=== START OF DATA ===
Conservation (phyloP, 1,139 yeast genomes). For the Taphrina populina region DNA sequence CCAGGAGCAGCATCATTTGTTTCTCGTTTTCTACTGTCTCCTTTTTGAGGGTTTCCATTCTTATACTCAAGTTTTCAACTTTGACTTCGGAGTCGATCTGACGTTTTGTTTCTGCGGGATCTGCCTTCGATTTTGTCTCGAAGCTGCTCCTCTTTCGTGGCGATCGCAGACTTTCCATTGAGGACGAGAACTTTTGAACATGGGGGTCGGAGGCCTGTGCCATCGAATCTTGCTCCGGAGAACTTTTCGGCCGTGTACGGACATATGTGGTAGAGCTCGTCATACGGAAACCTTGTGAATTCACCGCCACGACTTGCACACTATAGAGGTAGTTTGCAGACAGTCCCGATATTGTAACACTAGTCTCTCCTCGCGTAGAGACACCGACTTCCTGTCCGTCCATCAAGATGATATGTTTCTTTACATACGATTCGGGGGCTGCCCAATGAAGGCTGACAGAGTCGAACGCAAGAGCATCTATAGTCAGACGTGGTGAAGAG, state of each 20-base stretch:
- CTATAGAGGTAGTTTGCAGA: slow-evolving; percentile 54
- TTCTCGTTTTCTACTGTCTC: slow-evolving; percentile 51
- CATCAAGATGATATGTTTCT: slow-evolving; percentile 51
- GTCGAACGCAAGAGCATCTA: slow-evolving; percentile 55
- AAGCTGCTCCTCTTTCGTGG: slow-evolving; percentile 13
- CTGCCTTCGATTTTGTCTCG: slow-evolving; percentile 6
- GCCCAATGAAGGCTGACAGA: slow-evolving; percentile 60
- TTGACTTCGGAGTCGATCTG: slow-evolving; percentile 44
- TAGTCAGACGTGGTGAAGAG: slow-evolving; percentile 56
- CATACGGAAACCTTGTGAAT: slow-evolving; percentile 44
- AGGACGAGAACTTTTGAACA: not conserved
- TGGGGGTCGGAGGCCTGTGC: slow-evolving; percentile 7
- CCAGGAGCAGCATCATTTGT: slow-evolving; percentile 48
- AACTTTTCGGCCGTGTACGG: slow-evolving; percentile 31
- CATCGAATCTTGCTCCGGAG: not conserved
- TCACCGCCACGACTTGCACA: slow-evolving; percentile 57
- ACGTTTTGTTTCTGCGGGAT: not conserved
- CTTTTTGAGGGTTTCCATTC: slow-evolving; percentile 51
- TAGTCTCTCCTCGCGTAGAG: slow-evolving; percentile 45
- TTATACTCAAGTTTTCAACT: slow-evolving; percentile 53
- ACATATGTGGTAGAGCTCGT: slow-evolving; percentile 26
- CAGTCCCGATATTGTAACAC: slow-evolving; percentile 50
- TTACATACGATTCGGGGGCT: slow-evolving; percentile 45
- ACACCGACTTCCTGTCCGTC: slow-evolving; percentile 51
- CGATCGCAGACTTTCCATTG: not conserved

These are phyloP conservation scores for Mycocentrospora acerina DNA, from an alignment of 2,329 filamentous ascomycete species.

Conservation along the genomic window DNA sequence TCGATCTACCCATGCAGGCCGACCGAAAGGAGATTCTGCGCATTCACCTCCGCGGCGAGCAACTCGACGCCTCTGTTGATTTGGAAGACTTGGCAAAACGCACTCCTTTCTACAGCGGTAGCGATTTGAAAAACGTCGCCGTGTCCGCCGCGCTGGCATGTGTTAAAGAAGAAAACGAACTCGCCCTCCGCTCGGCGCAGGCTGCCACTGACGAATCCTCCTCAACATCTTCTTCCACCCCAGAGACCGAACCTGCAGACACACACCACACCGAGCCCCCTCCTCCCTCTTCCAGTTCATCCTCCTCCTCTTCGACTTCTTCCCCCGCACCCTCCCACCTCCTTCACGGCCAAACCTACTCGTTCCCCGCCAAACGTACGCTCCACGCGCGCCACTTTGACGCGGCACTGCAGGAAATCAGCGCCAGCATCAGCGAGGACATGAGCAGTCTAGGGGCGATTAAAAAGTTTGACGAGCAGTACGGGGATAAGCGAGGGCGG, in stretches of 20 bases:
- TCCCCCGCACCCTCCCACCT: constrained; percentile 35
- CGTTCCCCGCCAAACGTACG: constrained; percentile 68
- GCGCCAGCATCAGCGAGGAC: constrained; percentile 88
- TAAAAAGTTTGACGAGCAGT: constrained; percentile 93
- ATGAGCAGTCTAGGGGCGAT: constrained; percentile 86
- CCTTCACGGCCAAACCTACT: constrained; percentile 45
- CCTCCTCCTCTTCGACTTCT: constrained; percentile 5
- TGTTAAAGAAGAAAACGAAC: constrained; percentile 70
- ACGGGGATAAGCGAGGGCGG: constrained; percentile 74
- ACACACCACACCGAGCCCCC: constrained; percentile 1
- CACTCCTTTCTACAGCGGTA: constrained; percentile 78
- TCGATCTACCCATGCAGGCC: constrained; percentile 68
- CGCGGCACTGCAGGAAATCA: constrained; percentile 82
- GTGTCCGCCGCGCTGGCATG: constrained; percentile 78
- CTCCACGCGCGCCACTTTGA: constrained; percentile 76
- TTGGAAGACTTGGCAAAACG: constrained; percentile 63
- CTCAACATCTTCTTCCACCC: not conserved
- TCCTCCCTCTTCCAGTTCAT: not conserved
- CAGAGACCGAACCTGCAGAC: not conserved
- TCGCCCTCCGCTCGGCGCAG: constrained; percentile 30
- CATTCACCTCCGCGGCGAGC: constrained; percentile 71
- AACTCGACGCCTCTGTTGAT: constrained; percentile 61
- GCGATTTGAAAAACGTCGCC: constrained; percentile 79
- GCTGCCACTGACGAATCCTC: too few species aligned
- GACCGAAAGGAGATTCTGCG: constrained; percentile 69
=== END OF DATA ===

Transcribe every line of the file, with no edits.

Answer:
Conservation (phyloP, 1,139 yeast genomes). For the Taphrina populina region DNA sequence CCAGGAGCAGCATCATTTGTTTCTCGTTTTCTACTGTCTCCTTTTTGAGGGTTTCCATTCTTATACTCAAGTTTTCAACTTTGACTTCGGAGTCGATCTGACGTTTTGTTTCTGCGGGATCTGCCTTCGATTTTGTCTCGAAGCTGCTCCTCTTTCGTGGCGATCGCAGACTTTCCATTGAGGACGAGAACTTTTGAACATGGGGGTCGGAGGCCTGTGCCATCGAATCTTGCTCCGGAGAACTTTTCGGCCGTGTACGGACATATGTGGTAGAGCTCGTCATACGGAAACCTTGTGAATTCACCGCCACGACTTGCACACTATAGAGGTAGTTTGCAGACAGTCCCGATATTGTAACACTAGTCTCTCCTCGCGTAGAGACACCGACTTCCTGTCCGTCCATCAAGATGATATGTTTCTTTACATACGATTCGGGGGCTGCCCAATGAAGGCTGACAGAGTCGAACGCAAGAGCATCTATAGTCAGACGTGGTGAAGAG, state of each 20-base stretch:
- CTATAGAGGTAGTTTGCAGA: slow-evolving; percentile 54
- TTCTCGTTTTCTACTGTCTC: slow-evolving; percentile 51
- CATCAAGATGATATGTTTCT: slow-evolving; percentile 51
- GTCGAACGCAAGAGCATCTA: slow-evolving; percentile 55
- AAGCTGCTCCTCTTTCGTGG: slow-evolving; percentile 13
- CTGCCTTCGATTTTGTCTCG: slow-evolving; percentile 6
- GCCCAATGAAGGCTGACAGA: slow-evolving; percentile 60
- TTGACTTCGGAGTCGATCTG: slow-evolving; percentile 44
- TAGTCAGACGTGGTGAAGAG: slow-evolving; percentile 56
- CATACGGAAACCTTGTGAAT: slow-evolving; percentile 44
- AGGACGAGAACTTTTGAACA: not conserved
- TGGGGGTCGGAGGCCTGTGC: slow-evolving; percentile 7
- CCAGGAGCAGCATCATTTGT: slow-evolving; percentile 48
- AACTTTTCGGCCGTGTACGG: slow-evolving; percentile 31
- CATCGAATCTTGCTCCGGAG: not conserved
- TCACCGCCACGACTTGCACA: slow-evolving; percentile 57
- ACGTTTTGTTTCTGCGGGAT: not conserved
- CTTTTTGAGGGTTTCCATTC: slow-evolving; percentile 51
- TAGTCTCTCCTCGCGTAGAG: slow-evolving; percentile 45
- TTATACTCAAGTTTTCAACT: slow-evolving; percentile 53
- ACATATGTGGTAGAGCTCGT: slow-evolving; percentile 26
- CAGTCCCGATATTGTAACAC: slow-evolving; percentile 50
- TTACATACGATTCGGGGGCT: slow-evolving; percentile 45
- ACACCGACTTCCTGTCCGTC: slow-evolving; percentile 51
- CGATCGCAGACTTTCCATTG: not conserved

These are phyloP conservation scores for Mycocentrospora acerina DNA, from an alignment of 2,329 filamentous ascomycete species.

Conservation along the genomic window DNA sequence TCGATCTACCCATGCAGGCCGACCGAAAGGAGATTCTGCGCATTCACCTCCGCGGCGAGCAACTCGACGCCTCTGTTGATTTGGAAGACTTGGCAAAACGCACTCCTTTCTACAGCGGTAGCGATTTGAAAAACGTCGCCGTGTCCGCCGCGCTGGCATGTGTTAAAGAAGAAAACGAACTCGCCCTCCGCTCGGCGCAGGCTGCCACTGACGAATCCTCCTCAACATCTTCTTCCACCCCAGAGACCGAACCTGCAGACACACACCACACCGAGCCCCCTCCTCCCTCTTCCAGTTCATCCTCCTCCTCTTCGACTTCTTCCCCCGCACCCTCCCACCTCCTTCACGGCCAAACCTACTCGTTCCCCGCCAAACGTACGCTCCACGCGCGCCACTTTGACGCGGCACTGCAGGAAATCAGCGCCAGCATCAGCGAGGACATGAGCAGTCTAGGGGCGATTAAAAAGTTTGACGAGCAGTACGGGGATAAGCGAGGGCGG, in stretches of 20 bases:
- TCCCCCGCACCCTCCCACCT: constrained; percentile 35
- CGTTCCCCGCCAAACGTACG: constrained; percentile 68
- GCGCCAGCATCAGCGAGGAC: constrained; percentile 88
- TAAAAAGTTTGACGAGCAGT: constrained; percentile 93
- ATGAGCAGTCTAGGGGCGAT: constrained; percentile 86
- CCTTCACGGCCAAACCTACT: constrained; percentile 45
- CCTCCTCCTCTTCGACTTCT: constrained; percentile 5
- TGTTAAAGAAGAAAACGAAC: constrained; percentile 70
- ACGGGGATAAGCGAGGGCGG: constrained; percentile 74
- ACACACCACACCGAGCCCCC: constrained; percentile 1
- CACTCCTTTCTACAGCGGTA: constrained; percentile 78
- TCGATCTACCCATGCAGGCC: constrained; percentile 68
- CGCGGCACTGCAGGAAATCA: constrained; percentile 82
- GTGTCCGCCGCGCTGGCATG: constrained; percentile 78
- CTCCACGCGCGCCACTTTGA: constrained; percentile 76
- TTGGAAGACTTGGCAAAACG: constrained; percentile 63
- CTCAACATCTTCTTCCACCC: not conserved
- TCCTCCCTCTTCCAGTTCAT: not conserved
- CAGAGACCGAACCTGCAGAC: not conserved
- TCGCCCTCCGCTCGGCGCAG: constrained; percentile 30
- CATTCACCTCCGCGGCGAGC: constrained; percentile 71
- AACTCGACGCCTCTGTTGAT: constrained; percentile 61
- GCGATTTGAAAAACGTCGCC: constrained; percentile 79
- GCTGCCACTGACGAATCCTC: too few species aligned
- GACCGAAAGGAGATTCTGCG: constrained; percentile 69